Figure Tropical storm Therese as seen on the NOAA mosaic dated the 7th (left), AS17-148-22742 (centre) and NOAA image dated the 6th (right). The coastline superimposed on the NOAA mosaic can be seen easily in the Apollo image. See figure for discussion of dates of the satellite images.

Figure AS17-148-22742 compared with NOAA2 satellite mosaic and SkySafari terminator estimate. Red cyan and blue arrows are as in figure Blue arrow points to Tropical Storm Therese. Left is a 3D reconstruction using digitally restored NOAA data.

There is little to add to this image, given that we have already had a lengthy description of it from Jack already. It is worth mentioning the obvious rotation of the Earth over time that is entirely consistent with the narrative recorded in the mission transcript. The remnants of the Cuddalore cyclone first identified in AS17-148-22725 can be seen on the western limb, picked out by the yellow arrow.

In the spirit of open reporting, we also have a couple of areas covered by Landsat in this image (Borneo, Burma and Korea), though they are less than revealing in terms of producing any conclusive proof that they show the same thing. Figure identifies the locations concerned and shows the image comparison.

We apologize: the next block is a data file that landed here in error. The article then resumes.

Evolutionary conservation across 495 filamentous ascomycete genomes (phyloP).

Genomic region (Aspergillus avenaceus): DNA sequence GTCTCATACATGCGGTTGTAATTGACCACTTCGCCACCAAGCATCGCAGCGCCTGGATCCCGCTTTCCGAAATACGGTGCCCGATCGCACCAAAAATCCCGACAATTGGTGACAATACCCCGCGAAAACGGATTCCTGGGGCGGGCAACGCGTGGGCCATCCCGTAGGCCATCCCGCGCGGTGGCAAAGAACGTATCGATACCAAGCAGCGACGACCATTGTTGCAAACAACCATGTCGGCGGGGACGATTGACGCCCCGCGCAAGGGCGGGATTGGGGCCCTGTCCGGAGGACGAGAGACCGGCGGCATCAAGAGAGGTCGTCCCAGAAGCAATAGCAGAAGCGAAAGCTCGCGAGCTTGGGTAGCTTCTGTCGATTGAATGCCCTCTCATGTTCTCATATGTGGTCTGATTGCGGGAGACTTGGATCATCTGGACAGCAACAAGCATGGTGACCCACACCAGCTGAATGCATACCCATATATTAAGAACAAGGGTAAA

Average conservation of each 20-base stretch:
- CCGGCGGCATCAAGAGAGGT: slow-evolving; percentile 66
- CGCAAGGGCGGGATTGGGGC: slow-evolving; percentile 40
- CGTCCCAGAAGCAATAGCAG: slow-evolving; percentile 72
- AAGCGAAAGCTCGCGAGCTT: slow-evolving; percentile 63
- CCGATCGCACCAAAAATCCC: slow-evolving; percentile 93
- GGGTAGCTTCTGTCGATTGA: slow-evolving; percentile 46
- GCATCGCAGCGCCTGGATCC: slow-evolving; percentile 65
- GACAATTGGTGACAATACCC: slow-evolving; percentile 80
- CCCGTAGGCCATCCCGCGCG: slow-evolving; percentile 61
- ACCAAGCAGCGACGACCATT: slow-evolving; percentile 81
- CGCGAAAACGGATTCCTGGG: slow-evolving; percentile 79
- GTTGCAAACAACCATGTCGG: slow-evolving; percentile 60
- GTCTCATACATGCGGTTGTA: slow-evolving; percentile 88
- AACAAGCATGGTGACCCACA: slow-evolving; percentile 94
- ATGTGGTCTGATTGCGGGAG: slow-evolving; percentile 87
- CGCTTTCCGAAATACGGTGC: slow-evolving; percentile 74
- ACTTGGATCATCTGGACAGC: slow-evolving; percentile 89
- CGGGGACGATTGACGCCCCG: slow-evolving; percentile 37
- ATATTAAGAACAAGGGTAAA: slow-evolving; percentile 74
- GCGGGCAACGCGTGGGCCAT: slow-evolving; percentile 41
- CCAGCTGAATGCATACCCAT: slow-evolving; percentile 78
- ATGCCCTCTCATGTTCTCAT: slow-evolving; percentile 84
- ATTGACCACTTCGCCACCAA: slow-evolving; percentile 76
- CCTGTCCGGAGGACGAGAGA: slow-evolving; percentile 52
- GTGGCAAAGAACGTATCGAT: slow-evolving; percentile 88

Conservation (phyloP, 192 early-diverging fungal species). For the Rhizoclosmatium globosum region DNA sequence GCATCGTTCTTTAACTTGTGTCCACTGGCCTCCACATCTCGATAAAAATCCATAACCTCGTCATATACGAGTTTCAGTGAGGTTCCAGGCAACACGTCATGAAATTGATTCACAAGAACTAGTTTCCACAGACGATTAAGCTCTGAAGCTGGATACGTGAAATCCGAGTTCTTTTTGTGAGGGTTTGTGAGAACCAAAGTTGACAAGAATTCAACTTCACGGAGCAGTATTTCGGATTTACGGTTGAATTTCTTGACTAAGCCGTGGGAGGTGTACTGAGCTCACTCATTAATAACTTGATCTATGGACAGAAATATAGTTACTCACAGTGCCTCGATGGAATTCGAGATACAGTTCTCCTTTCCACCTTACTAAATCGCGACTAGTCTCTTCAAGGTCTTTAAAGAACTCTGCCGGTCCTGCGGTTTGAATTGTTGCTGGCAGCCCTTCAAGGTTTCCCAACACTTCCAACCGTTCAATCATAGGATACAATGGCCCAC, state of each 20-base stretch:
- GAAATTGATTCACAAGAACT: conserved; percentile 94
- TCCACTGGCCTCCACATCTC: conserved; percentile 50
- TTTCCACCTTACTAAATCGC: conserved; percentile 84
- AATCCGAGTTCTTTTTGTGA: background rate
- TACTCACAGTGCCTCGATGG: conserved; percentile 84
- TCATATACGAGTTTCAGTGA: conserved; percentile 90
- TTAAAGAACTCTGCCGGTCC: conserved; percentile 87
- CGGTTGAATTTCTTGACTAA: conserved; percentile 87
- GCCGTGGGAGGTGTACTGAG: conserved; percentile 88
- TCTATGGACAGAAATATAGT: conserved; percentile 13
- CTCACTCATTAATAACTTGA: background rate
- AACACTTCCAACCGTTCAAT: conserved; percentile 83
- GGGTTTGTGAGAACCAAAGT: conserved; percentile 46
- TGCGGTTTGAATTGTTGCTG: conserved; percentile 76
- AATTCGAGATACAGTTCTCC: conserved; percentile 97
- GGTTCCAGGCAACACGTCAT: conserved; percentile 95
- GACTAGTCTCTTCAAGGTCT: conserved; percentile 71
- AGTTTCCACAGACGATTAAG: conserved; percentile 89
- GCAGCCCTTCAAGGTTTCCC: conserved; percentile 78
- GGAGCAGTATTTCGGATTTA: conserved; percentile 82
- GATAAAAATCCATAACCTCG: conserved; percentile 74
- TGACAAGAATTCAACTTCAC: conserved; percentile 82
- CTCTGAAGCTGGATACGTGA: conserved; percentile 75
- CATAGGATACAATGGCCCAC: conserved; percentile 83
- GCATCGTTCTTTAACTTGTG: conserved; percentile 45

Figure AS17-148-22742 shown with the locations of Landsat images (top left), with the  Landsat images shown on Google Earth (above). Burma (centre right right), Korea (bottom right) and Borneo (top right) images shown in comparison with Apollo. Apollo image is brightness adjusted and sharpened for clarity.

While the Apollo 17 image is timed at around 04:00, the Korea images were taken around 02:00 with Borneo imaged shortly afterwards. Burma was photographed at 03:44. With this in mind it is more likely that the Burma image would show the greatest degree of correspondence with the Apollo photograph, but the viewing angle and poor focus makes this difficult to state conclusively. There are certainly clouds near the coast that fit the bill. The Korean and Borneo images are similarly inconclusive, but are certainly not inconsistent with the Apollo image when you allow for the time gap involved.